Since that day their hollow stares have followed Tommy, and their desperate faces still haunt him. He is followed by their reincarnations on the streets of every bustling borough of the world: Shanghai, Hong Kong, Tokyo, Singapore, Sydney, New Delhi, Rome, Paris, Stuttgart, Rio de Janeiro, London, Los Angeles, and Chicago. They are everywhere. However, unlike the humorous depiction of zombies that currently proliferate the screens of primetime television, these living dead are very real, and they are not going away. They are found in every geographical location of the world whether it be a major metropolitan area, a farm on the back roads of India, a swamp in Louisiana, or a Sandals resort in St. Lucia.
Some of their faces report to his class every day, and although their clothes are not tattered and their hair is more well-kempt, their eyes reveal the hunger and pain that pervades their body and their spirits.
His First Steps 2 Love bears all things, Believes all things, Hopes all things, Endures all things. --I Corinthians 13
Such was the impact that the travels with his father had upon Tommy as a child. However, they not only made him more aware of the economic disparity that existed among nations, they also instilled within him an appreciation of the richness of the diverse cultures that exist and an awareness of the phenomenal beauty of the earth and its fragile ecosystem.
His frequent trips away from home, especially those trips that extended throughout the summer months, made it difficult to establish long-standing relationships with his peers. In addition, his mother's persistent efforts to shape and mold him into a genius precluded any opportunity to participate in what Mother referred to as "common" activities. As a result, he was perceived by his classmates as a model geek, and he was often the victim of verbal assaults and name-calling, including "nerd," "sissy," "weirdo," and "faggot." Feeling victimized, he further alienated himself by shunning any social activities of the school. He soon began to embrace the life of solitude that he had adopted and immersed himself into the development of his talents and abilities.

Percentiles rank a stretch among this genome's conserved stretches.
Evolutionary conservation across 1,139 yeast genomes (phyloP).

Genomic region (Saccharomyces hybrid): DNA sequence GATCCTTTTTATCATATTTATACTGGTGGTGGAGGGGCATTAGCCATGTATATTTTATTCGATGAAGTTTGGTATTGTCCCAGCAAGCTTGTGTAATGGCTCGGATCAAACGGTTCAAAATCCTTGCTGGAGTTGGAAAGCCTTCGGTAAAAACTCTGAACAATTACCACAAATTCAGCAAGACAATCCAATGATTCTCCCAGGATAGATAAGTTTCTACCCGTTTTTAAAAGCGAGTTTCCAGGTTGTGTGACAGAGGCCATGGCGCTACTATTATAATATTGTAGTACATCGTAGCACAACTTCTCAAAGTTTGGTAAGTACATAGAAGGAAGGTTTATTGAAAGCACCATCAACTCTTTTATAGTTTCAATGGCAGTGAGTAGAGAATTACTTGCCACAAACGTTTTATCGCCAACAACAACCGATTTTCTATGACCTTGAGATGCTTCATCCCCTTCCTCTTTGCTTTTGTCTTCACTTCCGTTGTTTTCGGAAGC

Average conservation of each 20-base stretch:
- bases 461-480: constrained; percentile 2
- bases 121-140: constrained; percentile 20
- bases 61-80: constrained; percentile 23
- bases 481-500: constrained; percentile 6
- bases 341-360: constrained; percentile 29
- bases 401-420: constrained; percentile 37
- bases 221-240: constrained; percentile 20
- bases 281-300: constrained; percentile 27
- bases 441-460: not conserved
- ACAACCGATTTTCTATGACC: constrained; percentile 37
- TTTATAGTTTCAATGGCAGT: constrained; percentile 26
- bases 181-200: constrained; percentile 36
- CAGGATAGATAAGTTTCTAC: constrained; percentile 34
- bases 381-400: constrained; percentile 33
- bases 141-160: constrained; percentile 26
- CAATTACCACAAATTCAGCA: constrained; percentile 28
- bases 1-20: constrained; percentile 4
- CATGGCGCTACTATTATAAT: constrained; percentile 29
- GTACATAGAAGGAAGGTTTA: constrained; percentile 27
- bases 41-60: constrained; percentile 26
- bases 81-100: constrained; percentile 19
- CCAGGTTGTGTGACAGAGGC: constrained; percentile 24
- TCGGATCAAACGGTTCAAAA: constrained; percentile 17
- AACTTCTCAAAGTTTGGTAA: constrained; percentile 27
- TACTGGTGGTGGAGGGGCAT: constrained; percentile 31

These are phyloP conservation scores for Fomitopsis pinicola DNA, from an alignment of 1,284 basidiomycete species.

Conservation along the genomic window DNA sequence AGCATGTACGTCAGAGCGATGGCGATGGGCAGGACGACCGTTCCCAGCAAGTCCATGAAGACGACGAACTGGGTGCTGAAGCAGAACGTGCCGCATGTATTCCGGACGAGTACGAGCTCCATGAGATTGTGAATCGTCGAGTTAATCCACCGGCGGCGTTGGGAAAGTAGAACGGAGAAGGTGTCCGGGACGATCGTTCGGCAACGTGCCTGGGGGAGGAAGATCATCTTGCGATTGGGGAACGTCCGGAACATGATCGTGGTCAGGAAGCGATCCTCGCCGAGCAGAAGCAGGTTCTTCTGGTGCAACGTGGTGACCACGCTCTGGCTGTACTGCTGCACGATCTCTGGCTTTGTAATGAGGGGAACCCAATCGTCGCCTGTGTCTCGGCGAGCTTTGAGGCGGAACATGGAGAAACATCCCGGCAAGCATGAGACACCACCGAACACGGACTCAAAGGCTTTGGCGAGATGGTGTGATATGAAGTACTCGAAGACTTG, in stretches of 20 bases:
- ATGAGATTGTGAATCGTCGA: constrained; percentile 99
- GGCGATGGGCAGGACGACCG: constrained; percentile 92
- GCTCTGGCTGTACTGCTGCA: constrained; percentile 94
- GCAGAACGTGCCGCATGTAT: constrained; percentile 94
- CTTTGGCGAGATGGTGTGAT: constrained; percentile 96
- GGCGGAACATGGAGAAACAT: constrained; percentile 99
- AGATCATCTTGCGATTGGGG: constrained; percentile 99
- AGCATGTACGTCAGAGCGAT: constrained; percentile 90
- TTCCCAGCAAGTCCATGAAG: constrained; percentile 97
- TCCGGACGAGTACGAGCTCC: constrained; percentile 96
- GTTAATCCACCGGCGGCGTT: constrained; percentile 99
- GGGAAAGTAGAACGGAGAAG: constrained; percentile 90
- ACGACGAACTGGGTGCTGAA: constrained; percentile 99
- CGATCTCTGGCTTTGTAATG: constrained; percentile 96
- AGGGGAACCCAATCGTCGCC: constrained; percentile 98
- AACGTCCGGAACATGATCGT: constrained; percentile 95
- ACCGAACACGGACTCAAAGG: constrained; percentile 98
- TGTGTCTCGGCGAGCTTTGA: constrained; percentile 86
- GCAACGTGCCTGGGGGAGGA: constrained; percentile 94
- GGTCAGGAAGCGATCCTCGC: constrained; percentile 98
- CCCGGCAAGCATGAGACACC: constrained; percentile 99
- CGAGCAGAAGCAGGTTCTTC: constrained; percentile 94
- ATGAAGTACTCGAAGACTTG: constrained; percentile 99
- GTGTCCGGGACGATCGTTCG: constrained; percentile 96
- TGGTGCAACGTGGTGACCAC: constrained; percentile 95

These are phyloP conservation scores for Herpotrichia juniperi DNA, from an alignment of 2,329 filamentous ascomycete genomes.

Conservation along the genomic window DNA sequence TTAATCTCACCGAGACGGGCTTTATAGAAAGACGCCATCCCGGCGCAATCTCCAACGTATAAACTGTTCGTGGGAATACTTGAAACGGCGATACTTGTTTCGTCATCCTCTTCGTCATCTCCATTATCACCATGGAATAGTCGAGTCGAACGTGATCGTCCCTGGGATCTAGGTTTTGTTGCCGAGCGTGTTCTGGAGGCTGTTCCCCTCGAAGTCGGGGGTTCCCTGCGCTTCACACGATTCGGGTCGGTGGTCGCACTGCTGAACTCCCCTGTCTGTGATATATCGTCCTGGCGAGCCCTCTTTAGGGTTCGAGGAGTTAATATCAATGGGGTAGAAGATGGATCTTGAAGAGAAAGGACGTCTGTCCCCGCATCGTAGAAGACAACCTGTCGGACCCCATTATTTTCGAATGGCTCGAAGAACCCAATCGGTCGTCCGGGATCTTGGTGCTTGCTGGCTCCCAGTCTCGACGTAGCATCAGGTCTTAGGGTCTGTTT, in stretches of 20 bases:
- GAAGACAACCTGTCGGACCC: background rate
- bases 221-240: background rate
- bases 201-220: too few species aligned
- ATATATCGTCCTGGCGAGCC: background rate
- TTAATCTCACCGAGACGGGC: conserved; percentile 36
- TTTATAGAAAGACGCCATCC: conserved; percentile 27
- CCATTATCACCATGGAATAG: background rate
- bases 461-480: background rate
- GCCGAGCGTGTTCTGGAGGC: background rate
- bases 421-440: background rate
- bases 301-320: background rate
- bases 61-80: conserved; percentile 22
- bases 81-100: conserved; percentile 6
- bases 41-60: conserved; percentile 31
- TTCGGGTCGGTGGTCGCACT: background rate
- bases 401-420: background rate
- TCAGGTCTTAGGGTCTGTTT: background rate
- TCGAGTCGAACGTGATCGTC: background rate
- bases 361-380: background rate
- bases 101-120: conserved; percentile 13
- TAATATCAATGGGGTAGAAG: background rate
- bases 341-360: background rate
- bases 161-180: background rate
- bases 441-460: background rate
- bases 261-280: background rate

By the time he graduated from high school he had become an accomplished artist and had been offered several art scholarships. His artistic ability in painting was complemented by his hobby of photography, and he often used the pictures that he had taken as models or themes for his paintings. Tommy also excelled in mathematics and science, and had a penchant for creating theoretical designs of bridges and skyscrapers. His enthusiasm for geology had waned, and it was supplanted by the possibility of pursuing a career in architecture.
But, then, there was Mother. She was intent on him following in his father's footsteps, and she would not conceive of any other possibility. After a thorough search of possible campuses, she announced that he would be attending Westminster College in Fulton, Missouri, a small male college located in the charming Ozark Mountains. The school was rich in tradition, and had a reputation for attracting dignitaries from around the world as speakers, and also was known for providing an exceptional foundation for those who wished to ultimately be in the legal profession. There was no choice in the matter of which college he would attend. It had been arranged. Fulton, Missouri was to be his home for the next four years.
Tommy does admit that his first impression of the campus was quite favorable. He was impressed by the ornate Georgian architecture of the buildings and the brilliant foliage that decorated the campus and hillsides. Being a small private school he also entertained himself with the thought of engaging in coffee shop discourses with his professors through the night to match his wits with theirs. However, his warming to the new surroundings was transient. As he participated in the traditional opening ceremony and passed through the columns two-by-two with the other freshman, he felt like he was boarding Noah's Ark.